For the Love of France

Within my first 6 months living back in London I have ventured over to France 4 times…it really must be love!

From the City of Lights in Paris to craft beer drinking Lille, to the castles of Loire and finally to the capital of gastronomy Lyon, I’m making a serious dent in becoming a Francophile. Who would have thought it?

My recent trip to the Loire Valley was special. My mom made her way over from New Jersey for our first mother/daughter European adventure. What better way to spend the time then to hop on the Eurostar then travel through bright yellow canola fields into the city of Tours at the heart of the Loire Valley.

JoAnn Rose in St. Pancreas International

JoAnn Rose in St. Pancreas International

We trailed the internet in search of the perfect wine tour but it just didn’t appear to exist. In the end we booked with Loire Valley Tours, where we visited some of the famed castles in the valley and tried a few wines. We were joined by two 19-year-old American’s who were studying abroad, and I couldn’t help but smirk at their naivety, something that I swore I didn’t have when I was in their shoes back in my university days abroad in 2003. Even funnier was that the girls were studying French in Toulouse. Our driver Simon kindly pointed out that learning French in the south would be like learning english in Liverpool, the accent is just simply that bad.

Simon of Loire Valley Tours

Simon of Loire Valley Tours

Simon rudely wouldn’t assist us in making a dinner reservation, something that I would have thought is going above and beyond. He wanted to prove a point though, so as I hung up after nervously calling one of the best local restaurants in Tours to book us into dinner, he said, “See, do you now have a reservation?” And after I bashfully responded “Yes”, he said, “I told you so, this is 2016 after all and everyone in France speaks english.”

My favourite castle was Chenonceau, set over River Cher with immaculate gardens and a fascinating story as it was built by different women over the centuries.  I also enjoyed the day in the picturesque town of Amboise, visiting Leonardo de Vinci’s grave and home where he died, and the interesting lunch of pork belly at what one would assume was a tourist trap yet was strangely filled with locals at cave restaurant La Cave aux Fouées.

Our wine tasting at Caves Duhard was like nothing I had ever experienced before. No wine was made there, it simply was storage, but then again that’s what caves in France are perfect for. In fact, one of the oldest bottles they still had was from 1874. As we carefully walked along the dirt floor into the darkness of the depth of the cave, we passed thick green bottles stacked upon bottles, labelless, casually divided by a concrete wall with the name and year scribbled on a piece of wood. As I wiped dust off of a 1983 Vouvray, the year I was born, I contemplated buying it. Prices were very reasonable after all but following the brief tasting we had paired with some amazing local cheese I thought better of it and bought a cheap and cheerful Moutlouis to drink on a warm summers day. Note: I’ve already drank it and it was more delicious the second time around.

It appeared our answer to everything that weekend was “Bonjour”. More wine? Bonjour. Have a good evening. Bonjour. Where are you from? Bonjour. So as we made our way from Michelin-starred restaurants to boutique wine bars and said our bonjours, we took our last stop in Paris before travelling back to London for one more wine, escargot and beef tartare. Oh how French.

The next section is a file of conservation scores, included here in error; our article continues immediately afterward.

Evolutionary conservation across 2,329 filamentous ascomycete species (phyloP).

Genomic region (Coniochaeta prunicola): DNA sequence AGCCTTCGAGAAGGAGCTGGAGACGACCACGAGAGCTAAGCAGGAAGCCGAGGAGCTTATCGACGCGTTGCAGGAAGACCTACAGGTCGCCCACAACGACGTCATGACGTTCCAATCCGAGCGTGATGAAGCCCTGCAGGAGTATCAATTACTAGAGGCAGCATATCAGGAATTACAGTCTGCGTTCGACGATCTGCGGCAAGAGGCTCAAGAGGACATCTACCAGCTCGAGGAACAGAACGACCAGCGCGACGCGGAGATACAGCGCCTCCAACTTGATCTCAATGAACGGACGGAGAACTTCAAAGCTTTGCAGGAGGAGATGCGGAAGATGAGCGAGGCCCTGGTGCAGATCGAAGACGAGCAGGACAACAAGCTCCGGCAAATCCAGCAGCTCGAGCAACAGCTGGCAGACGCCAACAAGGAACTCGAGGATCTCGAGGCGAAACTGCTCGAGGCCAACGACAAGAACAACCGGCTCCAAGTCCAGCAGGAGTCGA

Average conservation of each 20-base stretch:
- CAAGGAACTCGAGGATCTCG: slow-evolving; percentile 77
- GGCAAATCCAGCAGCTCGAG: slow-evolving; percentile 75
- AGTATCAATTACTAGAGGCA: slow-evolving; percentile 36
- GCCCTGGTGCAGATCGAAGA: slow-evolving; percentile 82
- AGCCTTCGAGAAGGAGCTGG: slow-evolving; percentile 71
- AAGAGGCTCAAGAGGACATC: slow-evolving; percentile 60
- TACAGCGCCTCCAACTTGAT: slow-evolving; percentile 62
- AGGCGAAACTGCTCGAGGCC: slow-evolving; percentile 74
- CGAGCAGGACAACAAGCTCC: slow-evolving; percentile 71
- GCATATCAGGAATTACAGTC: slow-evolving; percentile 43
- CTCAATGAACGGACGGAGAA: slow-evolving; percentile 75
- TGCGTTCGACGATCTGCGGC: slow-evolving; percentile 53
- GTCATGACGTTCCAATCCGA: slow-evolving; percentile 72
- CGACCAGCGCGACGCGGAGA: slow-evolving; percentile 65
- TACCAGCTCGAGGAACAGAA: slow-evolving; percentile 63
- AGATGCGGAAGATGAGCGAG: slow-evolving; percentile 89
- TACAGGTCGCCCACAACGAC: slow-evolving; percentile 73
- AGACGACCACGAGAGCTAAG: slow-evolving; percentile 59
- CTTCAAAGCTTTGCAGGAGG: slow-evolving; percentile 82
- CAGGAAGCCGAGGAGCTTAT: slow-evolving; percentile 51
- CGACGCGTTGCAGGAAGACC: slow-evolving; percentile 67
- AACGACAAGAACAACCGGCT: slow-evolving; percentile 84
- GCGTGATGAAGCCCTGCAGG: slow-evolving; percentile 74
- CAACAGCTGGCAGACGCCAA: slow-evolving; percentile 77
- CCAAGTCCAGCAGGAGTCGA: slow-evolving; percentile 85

The following weekend I was on a flight with my friend Jake back over to France again, but this time to where it is oddly referred to as the stomach of France, Lyon! Oh, how I loved Lyon!

Shamefully I hadn’t done my research well enough in advance, and we arrived late Saturday afternoon on a bank holiday weekend to fly back again on Monday. I had planned it perfectly in my head, only to learn that there are no wine tours on Sunday and we wouldn’t arrive early enough on Saturday! So here I was, traveling to the famed northern Rhone Valley and there wasn’t an opportunity to taste the wine at a vineyard?! So not cool. But then again, if you don’t ask you don’t get and luckily I came across Vincent of Lyon Wine Tours, a young wine tour operator who kindly picked us up at Lyon airport Saturday afternoon and took us through elegant Cote-Rotie to try some perfect Syrah and Viognier. Oh and unlike Simon, he offered to make our dinner reservation. My only regret now was flying with carry on only as we couldn’t bring anything back!

Cot Rotie Condrieu

Cote Rotie Condrieu

But being in France’s foodie capital meant that the rest of the trip was all about eating, of course. From traditional blood sausage, the new superfood apparently, and the best potatoes dauphinoise I’ve ever had at traditional Lyonnaise eatery Chez Mounier. The real star of town however is Les Halles de Lyon Paul Bocuse, a famed gastronomic institution where locals come to gather not only to shop from each little storefront of over 48 merchants for cheese, foie gras, pralines, charcuterie and others but also to make their way from each small restaurant to the next, trying a new dish as each had its own speciality.

We desperately wanted oysters but found ourselves sat at the counter of Les Garcons Bouchers (The Butcher), ordered some of the finest steak and potatoes for breakfast, and had a friendly chat with our French neighbours who poured us bounty of their own wine as we must try it they demanded. Oysters would come next for lunch at L’epicerie before dining at Lyon’s famed chef Paul Bocuse’s brassiere, Le Sud.

Oysters at L’epicerie, Lyon

Oysters at L’epicerie, Lyon

The city itself is picturesque, with an Old Town, cobblestone streets and all, and a huge cathedral, Basilique Notre-Dame de Fourvière,  at the top of the hill which makes for a great afternoon hike in between all the wine and food tasting. There’s also plenty of shopping and nightlife, but who needs that in a culinary haven such as Lyon.